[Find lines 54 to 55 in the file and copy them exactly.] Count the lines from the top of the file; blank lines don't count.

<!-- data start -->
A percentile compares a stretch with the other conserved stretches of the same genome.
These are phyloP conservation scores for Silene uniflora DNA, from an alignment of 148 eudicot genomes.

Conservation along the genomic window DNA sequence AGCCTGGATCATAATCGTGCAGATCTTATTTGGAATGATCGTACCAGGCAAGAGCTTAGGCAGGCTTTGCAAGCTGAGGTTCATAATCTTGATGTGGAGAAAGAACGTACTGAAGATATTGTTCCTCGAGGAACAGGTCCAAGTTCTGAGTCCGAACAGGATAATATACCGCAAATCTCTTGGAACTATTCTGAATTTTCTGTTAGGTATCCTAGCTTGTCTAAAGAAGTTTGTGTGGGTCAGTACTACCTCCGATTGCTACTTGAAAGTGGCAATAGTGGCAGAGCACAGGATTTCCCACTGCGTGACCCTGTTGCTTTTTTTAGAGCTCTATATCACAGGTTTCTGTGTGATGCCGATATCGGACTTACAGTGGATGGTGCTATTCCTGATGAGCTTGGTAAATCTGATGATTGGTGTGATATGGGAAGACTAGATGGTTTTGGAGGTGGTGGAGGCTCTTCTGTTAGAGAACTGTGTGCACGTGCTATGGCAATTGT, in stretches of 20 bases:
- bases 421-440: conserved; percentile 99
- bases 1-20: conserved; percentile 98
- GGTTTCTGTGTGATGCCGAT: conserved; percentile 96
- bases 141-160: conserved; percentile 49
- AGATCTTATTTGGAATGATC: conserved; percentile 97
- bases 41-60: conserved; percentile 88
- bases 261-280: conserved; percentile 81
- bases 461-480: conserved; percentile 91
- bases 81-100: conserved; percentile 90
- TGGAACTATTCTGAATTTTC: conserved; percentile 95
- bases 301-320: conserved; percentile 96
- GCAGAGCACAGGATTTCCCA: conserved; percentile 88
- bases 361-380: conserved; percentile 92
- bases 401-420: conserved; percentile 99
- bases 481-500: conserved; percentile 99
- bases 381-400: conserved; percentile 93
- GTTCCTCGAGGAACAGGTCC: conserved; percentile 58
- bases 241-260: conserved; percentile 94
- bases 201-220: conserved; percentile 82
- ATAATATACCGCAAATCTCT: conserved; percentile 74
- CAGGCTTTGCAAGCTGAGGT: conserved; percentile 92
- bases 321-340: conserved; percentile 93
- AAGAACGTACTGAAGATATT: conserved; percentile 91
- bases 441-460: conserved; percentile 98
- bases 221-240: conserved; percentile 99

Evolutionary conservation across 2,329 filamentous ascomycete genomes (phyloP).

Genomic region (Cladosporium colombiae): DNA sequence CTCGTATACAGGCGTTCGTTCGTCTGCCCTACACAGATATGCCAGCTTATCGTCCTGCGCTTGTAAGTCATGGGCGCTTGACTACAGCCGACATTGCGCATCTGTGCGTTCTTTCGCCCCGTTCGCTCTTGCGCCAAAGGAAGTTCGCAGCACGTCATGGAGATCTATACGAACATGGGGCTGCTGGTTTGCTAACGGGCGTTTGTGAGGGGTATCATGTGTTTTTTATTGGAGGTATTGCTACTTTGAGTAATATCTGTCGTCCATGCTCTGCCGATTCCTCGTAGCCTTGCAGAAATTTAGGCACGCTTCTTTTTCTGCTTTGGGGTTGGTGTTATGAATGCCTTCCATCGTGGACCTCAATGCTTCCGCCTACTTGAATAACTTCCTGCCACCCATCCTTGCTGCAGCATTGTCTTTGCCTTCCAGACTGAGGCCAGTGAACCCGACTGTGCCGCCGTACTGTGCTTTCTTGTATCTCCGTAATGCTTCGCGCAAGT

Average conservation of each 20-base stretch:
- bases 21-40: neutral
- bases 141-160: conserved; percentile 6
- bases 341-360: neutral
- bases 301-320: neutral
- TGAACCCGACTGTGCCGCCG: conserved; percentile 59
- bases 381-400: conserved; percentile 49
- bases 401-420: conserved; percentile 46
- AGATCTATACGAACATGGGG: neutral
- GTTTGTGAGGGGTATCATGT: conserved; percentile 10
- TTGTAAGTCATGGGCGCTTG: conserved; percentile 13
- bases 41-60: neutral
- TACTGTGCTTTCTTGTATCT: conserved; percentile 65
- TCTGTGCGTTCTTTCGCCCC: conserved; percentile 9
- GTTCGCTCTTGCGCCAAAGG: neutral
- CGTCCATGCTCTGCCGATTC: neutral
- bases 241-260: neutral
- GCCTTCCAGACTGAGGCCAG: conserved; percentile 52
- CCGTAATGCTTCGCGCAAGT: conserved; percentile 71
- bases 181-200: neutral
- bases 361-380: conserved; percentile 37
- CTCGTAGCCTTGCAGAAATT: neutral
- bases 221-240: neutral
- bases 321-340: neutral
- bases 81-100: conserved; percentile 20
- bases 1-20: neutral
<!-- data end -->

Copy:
- bases 321-340: neutral
- bases 81-100: conserved; percentile 20